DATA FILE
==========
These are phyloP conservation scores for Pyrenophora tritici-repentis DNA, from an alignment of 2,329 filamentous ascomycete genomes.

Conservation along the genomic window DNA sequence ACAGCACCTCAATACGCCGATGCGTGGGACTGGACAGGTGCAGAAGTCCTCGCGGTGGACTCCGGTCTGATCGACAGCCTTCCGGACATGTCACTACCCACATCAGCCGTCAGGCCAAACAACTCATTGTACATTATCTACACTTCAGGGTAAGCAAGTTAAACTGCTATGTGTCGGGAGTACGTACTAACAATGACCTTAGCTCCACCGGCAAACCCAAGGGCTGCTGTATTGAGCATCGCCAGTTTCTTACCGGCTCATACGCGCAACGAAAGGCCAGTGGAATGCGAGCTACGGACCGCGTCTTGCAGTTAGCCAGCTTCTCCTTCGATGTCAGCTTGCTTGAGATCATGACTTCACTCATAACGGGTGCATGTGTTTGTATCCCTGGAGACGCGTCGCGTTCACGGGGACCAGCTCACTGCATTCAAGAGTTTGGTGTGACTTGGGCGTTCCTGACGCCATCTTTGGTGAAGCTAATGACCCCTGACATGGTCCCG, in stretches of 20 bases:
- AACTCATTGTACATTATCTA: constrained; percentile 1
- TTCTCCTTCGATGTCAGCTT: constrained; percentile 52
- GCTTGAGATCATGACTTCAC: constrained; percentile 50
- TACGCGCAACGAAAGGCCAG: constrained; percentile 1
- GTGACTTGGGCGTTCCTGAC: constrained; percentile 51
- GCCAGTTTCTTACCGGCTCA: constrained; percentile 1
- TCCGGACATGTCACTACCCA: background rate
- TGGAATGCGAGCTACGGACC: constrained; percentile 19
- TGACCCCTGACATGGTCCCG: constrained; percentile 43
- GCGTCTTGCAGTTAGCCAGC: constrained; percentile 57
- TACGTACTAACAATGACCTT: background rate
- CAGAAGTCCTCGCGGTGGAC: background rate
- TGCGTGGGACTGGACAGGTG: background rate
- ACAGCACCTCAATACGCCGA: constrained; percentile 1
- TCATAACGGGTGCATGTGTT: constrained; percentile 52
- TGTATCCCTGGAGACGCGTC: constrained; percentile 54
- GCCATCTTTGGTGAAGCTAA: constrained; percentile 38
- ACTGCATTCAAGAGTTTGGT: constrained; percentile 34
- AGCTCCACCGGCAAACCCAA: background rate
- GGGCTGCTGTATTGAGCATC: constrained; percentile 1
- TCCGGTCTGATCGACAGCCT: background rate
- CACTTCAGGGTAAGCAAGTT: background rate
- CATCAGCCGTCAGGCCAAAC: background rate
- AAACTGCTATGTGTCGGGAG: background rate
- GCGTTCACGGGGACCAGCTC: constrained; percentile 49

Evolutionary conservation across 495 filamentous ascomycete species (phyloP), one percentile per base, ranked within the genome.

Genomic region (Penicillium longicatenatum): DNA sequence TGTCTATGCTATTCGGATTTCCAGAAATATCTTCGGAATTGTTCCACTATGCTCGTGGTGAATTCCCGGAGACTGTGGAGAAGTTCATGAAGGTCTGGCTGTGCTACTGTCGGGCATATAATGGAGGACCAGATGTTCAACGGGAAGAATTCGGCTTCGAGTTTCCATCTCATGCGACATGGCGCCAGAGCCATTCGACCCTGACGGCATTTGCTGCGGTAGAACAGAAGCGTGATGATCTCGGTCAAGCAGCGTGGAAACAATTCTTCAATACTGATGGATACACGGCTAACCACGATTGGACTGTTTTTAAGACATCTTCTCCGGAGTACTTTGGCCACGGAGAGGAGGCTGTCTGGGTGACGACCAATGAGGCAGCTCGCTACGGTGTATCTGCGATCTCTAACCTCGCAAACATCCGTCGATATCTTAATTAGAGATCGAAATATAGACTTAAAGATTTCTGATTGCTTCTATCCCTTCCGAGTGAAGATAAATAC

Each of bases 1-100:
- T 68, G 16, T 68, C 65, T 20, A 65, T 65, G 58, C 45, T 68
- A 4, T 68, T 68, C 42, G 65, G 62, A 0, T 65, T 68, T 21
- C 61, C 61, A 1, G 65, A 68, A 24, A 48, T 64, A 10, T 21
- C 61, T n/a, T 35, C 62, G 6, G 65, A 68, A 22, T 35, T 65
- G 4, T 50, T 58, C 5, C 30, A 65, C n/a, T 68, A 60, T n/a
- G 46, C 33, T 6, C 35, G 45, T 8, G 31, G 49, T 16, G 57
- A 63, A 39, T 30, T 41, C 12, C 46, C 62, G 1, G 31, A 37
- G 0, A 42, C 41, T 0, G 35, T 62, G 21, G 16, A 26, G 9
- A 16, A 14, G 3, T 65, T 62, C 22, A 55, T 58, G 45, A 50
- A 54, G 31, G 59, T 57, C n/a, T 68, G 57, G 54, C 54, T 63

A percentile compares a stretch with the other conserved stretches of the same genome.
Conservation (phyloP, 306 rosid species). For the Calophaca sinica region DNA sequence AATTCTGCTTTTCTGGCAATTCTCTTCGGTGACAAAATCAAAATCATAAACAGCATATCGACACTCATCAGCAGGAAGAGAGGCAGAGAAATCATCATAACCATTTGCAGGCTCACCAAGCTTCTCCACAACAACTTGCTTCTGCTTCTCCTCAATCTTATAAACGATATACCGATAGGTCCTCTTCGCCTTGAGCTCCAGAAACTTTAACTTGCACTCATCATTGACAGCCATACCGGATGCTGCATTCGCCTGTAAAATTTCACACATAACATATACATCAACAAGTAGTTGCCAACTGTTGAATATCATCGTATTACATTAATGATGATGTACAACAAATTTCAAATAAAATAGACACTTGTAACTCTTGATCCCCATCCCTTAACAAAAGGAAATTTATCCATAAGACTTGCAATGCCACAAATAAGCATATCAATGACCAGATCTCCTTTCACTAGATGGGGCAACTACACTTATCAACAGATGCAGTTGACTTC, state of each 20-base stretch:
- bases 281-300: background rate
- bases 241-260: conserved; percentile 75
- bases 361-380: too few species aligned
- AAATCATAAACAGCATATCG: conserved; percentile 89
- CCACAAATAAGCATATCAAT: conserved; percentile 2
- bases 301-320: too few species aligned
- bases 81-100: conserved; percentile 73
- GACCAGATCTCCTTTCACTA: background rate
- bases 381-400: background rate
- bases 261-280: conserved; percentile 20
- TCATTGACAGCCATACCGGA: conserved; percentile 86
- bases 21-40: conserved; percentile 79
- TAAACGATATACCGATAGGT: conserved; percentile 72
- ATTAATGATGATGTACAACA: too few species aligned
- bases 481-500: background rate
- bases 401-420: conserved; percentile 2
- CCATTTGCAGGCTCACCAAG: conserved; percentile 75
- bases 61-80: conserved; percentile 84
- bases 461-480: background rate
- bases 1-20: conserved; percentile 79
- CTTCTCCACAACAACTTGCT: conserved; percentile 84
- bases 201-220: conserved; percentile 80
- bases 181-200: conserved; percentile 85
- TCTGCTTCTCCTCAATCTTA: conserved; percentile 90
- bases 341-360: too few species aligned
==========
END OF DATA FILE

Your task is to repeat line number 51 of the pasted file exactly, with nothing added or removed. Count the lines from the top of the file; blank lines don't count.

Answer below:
- bases 381-400: background rate